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Imports needed for COVID-19 fight declared tax-exempt

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PHILSTAR

IMPORTED GOODS, supplies and equipment, including test kits and protective equipment needed for containing the coronavirus disease 2019 (COVID-19) outbreak, as well as imported materials needed to manufacture these products have been declared exempt from all taxes, duties and fees, the Bureau of Customs said.

In Customs Administrative Order (CAO) 07-2020 released Wednesday, the BoC said such imports are exempt from value-added tax (VAT), excise tax and other fees.

The exemption was also outlined in Revenue Regulations (RR) No. 6-2020, which was also issued Wednesday.

According to CAO 07-2020 and RR 6-2020, these tax exemptions will be implemented and “in full force” during the three-month validity of Republic Act. No. 11469 or the “Bayanihan to Heal as One Act.”

The exemption covers COVID-19 testing kits; personal protective equipment (PPE) such as gloves, gowns, masks, goggles, and face shields; surgical equipment and supplies; laboratory equipment and reagents; and medical equipment, devices and tools, as well as other items to be identified by the Department of Health (DoH).

Other imported items declared exempt were medical consumables such as alcohol, sanitizers, tissue, thermometers, hand soap, detergent, sodium hypochlorite, cleaning materials, povidone iodine, and common medicines such as paracetamol, mefenamic acid, vitamins, hyoscine, oral rehydration solution and cetirizine.

Further, “importation of materials needed to make health equipment and supplies deemed critical or needed to address the current public health emergency” are also exempt from taxes, duties, VAT, excise tax and other fees.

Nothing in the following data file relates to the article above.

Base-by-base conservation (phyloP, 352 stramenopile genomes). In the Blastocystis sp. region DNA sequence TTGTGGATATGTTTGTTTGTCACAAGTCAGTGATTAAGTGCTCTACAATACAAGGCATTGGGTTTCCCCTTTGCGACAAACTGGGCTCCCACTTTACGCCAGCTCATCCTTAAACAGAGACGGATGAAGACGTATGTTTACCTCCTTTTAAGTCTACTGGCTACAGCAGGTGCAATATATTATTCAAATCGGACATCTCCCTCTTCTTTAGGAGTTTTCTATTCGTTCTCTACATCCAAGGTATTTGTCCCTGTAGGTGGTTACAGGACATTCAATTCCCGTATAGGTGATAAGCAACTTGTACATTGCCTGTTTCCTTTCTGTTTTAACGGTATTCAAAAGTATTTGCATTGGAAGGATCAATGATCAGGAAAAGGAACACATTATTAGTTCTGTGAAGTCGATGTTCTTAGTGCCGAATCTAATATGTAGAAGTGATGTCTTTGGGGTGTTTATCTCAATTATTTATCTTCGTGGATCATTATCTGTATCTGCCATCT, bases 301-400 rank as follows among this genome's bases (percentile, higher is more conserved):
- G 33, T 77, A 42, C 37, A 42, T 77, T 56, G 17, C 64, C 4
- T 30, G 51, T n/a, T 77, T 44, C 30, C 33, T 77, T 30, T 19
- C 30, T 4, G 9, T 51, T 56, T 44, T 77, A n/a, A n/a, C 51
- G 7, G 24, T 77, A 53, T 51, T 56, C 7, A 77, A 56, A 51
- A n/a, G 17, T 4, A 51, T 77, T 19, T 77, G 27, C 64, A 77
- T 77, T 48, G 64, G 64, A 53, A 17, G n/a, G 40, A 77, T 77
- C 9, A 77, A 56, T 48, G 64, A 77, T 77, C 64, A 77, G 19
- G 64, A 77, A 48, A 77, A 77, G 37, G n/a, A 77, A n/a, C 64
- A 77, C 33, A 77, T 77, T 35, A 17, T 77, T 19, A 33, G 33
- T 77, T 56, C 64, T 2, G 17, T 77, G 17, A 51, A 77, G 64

Only manufacturers in the “master list” of the Department of Trade and Industry and other incentive-granting bodies can avail of the exemption, the BoC said.

“Donations of these imported articles to or for the use of the national government or any entity created by any of its agencies which is not conducted for profit, or to any political subdivision of the government are exempt from donor’s tax and subject to the ordinary rules of deductibility under existing rules and issuances,” according to RR 6-2020.

CAO 07-2020 and RR 6-2020 implement Section 4 (o) of the “Bayanihan to Heal as One Act,” stating to “liberalize the grant of incentives for the manufacture or importation of critical or needed equipment or supplies for the carrying-out of the policy declared herein, including healthcare equipment and supplies: Provided that importation of these equipment and supplies shall be exempt from import duties, taxes and other fees.”

Even before the issuance of the implementing rules, Customs Assistant Commissioner Vincent Philip C. Maronilla said in a mobile phone message that the bureau has been implementing the tax exemption “provisionally.”

Separately, the BoC said Tuesday that it seized P15 million worth of alleged smuggled personal protective equipment in Manila, recovering gloves, facemasks and goggles.

“Smuggled PPE may pose a health risk to users since such items may not comply with the safety standards set by the government rendering them not fit for human utilization,” the BoC said in a statement Wednesday.

As of Tuesday, the BoC processed more than 3,800 shipments of PPEs.

Also Wednesday, the BoC released CAO 06-2020 implementing conditional tax or duty-exemption on imports of coffins and urns, among other items. — Beatrice M. Laforga





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